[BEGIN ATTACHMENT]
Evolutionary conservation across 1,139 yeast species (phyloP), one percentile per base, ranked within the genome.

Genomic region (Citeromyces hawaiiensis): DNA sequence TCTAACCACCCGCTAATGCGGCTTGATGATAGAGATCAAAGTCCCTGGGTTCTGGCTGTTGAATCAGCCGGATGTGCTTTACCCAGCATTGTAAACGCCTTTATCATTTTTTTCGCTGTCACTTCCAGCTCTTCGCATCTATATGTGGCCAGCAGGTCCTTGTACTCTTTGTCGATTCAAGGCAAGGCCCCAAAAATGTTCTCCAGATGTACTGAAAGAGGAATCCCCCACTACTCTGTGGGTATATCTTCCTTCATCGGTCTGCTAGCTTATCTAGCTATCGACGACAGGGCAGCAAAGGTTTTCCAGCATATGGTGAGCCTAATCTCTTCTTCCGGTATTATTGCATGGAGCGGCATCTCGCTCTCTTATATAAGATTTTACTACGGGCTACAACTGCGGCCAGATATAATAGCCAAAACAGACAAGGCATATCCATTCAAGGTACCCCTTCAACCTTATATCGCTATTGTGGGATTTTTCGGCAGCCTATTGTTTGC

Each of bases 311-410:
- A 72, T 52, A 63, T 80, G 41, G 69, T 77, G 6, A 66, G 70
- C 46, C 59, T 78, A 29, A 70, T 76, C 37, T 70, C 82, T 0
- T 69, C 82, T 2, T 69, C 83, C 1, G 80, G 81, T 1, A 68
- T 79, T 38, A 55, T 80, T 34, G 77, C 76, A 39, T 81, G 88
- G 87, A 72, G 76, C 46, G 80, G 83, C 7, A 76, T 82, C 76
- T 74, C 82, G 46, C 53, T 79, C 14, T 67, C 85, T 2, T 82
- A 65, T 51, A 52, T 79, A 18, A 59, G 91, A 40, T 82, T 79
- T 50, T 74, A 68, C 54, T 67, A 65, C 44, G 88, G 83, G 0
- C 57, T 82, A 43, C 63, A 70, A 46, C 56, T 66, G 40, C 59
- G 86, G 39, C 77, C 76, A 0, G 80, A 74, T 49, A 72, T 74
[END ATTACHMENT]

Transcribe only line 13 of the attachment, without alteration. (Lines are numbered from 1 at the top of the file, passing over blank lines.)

- G 86, G 39, C 77, C 76, A 0, G 80, A 74, T 49, A 72, T 74